eHarmony agrees to make site "welcoming" to gays and lesbians, ending L.A. lawsuit
Putting an end to two and a half years of litigation, the online dating site eHarmony.com has reached an agreement to pay a half a million dollars and make its website more “welcoming” to seekers of same-sex matches, settling a class-action lawsuit brought by gays and lesbians in California.
The company had already launched a service for gays and lesbians, called Compatible Partners, in an unrelated settlement with New Jersey’s attorney general last year.
As a result of the settlement agreement filed Tuesday in Los Angeles Superior Court and pending approval by a judge, eHarmony will add a “gay and lesbian dating” category to their main website -- which will direct users to Compatible Partners -- and allow bisexual users to access both websites for one fee.
The eHarmony site currently provides links for Christian, black, Jewish, Hispanic, senior and local dating. California residents who have filed written complaints with the company will receive $4,000 each from the settlement funds.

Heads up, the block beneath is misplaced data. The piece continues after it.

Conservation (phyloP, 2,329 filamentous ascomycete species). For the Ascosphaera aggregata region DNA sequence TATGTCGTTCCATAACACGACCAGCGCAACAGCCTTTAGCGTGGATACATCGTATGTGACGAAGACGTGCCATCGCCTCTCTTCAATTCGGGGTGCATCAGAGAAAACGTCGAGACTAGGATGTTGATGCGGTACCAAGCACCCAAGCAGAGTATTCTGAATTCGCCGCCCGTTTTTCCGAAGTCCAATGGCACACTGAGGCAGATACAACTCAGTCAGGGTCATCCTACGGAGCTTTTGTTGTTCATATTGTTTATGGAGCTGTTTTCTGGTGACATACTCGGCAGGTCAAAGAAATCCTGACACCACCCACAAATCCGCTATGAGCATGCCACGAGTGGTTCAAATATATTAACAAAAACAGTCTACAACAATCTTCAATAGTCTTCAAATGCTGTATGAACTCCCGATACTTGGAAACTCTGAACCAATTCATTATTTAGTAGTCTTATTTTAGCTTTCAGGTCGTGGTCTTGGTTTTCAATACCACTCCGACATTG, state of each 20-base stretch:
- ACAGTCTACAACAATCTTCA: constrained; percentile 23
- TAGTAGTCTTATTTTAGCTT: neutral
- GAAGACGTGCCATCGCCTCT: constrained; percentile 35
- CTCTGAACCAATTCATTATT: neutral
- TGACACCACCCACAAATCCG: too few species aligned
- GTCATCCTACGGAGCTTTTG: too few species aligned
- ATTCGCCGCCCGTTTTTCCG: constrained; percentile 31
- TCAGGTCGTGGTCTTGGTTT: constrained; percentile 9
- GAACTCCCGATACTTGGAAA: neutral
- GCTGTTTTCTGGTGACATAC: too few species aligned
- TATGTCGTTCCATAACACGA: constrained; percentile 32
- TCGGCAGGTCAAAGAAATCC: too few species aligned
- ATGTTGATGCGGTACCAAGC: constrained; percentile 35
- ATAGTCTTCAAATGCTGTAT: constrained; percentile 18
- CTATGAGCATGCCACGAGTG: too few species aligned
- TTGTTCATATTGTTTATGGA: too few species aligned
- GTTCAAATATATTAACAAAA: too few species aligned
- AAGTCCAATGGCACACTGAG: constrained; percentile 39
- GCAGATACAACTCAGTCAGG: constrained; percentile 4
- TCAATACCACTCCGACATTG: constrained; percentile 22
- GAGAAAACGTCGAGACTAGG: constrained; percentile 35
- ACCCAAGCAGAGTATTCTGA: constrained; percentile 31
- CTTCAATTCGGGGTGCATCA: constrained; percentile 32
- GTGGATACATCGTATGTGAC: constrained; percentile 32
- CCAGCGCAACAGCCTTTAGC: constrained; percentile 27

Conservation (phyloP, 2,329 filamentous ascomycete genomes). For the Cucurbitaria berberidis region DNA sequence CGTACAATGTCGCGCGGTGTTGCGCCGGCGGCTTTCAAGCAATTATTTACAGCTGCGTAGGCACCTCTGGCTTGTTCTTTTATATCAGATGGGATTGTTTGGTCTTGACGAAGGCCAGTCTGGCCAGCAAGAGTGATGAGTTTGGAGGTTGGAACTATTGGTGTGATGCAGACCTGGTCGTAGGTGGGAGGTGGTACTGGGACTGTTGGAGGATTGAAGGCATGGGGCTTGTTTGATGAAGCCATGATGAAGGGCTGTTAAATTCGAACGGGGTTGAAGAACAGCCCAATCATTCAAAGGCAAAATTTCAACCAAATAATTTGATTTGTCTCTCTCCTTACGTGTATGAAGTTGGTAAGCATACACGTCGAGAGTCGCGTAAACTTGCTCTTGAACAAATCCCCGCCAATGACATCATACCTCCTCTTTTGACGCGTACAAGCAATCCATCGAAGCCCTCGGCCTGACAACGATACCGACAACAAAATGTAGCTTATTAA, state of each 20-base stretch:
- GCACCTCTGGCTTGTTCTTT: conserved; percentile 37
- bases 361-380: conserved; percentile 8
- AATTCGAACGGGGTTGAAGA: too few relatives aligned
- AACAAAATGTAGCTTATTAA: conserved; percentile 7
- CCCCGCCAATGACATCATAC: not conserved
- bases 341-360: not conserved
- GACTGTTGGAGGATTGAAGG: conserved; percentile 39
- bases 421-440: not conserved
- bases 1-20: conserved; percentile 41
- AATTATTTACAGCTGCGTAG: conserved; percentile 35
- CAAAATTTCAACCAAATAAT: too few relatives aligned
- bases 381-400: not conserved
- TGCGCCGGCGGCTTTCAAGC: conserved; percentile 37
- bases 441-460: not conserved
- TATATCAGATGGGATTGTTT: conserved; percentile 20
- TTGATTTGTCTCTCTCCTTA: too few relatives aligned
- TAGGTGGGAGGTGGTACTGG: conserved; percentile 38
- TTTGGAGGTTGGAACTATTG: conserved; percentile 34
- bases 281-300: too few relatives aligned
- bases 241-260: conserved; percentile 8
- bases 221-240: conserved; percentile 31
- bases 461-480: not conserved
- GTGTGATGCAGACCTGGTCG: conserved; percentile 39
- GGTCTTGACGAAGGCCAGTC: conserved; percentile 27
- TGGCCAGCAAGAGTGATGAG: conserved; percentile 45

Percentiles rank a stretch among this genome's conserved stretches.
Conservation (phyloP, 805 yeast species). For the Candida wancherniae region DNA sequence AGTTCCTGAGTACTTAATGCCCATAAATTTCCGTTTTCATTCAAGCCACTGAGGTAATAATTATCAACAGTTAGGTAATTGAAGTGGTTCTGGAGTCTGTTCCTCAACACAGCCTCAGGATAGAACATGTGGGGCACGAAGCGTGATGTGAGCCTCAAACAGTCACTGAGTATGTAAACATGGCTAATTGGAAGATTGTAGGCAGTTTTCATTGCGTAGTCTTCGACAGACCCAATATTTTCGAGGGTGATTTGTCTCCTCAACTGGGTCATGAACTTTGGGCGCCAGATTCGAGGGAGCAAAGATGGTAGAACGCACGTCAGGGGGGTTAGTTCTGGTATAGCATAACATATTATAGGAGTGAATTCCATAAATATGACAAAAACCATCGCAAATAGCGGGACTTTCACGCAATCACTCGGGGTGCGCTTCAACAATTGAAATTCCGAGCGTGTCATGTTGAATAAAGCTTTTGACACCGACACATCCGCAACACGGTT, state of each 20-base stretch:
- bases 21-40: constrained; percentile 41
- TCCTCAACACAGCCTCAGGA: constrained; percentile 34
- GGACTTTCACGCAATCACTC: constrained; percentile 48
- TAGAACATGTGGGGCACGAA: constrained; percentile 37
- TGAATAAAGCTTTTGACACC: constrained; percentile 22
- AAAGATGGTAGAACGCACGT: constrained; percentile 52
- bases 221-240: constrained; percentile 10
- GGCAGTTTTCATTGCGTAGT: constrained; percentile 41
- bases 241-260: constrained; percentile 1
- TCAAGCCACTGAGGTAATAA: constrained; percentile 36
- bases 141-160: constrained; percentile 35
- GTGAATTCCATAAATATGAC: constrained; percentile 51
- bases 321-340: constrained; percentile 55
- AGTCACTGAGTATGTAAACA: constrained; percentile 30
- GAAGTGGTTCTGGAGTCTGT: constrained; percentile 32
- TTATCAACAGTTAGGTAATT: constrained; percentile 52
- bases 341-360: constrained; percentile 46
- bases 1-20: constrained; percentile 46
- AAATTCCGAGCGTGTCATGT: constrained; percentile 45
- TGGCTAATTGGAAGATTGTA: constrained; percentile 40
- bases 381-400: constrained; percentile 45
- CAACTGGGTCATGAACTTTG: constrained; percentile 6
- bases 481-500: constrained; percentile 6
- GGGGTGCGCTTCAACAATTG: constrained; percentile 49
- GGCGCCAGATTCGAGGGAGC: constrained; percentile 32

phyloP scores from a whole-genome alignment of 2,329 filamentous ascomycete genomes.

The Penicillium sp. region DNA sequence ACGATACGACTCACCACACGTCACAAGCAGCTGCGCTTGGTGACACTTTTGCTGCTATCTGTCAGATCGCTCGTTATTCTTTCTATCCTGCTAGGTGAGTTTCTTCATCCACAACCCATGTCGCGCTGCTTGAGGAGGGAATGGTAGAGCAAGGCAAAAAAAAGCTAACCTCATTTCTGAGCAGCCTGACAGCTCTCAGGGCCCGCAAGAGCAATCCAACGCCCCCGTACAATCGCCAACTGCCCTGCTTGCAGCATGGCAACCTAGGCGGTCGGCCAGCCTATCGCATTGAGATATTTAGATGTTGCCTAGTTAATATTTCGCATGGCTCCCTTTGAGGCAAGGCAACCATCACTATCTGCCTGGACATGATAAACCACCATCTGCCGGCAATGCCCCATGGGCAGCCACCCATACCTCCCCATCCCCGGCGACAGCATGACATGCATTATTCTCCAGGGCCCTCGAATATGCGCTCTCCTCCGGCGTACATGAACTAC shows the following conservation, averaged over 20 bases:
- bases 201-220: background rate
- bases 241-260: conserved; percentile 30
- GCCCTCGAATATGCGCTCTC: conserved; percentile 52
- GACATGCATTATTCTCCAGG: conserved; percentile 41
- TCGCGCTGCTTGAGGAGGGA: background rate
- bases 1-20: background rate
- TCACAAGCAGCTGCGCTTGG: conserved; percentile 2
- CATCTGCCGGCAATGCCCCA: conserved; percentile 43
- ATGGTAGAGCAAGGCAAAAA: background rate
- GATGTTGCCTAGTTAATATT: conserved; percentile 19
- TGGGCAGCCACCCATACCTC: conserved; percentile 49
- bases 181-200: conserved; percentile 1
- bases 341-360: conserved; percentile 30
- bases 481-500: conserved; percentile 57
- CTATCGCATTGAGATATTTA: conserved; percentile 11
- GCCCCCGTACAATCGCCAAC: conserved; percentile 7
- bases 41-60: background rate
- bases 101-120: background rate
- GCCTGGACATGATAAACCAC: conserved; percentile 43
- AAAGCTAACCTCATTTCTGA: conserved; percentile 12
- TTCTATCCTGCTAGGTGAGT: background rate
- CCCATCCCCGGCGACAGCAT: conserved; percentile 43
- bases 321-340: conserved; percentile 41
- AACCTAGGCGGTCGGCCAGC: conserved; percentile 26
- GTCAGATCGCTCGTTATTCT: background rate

The website, founded in 2000 by clinical psychologist Neil Clark Warren, an evangelical Christian, did not provide same-sex matching services until last year, contending that the company’s closely-guarded compatibility models were based on studies of married heterosexual couples. In court filings, attorneys for eHarmony also pointed to websites exclusively providing same-sex matches, such as gay.com or guys4men.com, saying the company “does not stand alone among companies that provide their relationship-matching services to a single sexual orientation.”
Neither the company nor its attorneys immediately returned a request for comment. As part of the California agreement, the Compatible Partners site will display the eHarmony logo “in a prominent position,” and will state that the service is “brought to you by eHarmony.” The site currently states that it is “powered by eHarmony.”
-- Victoria Kim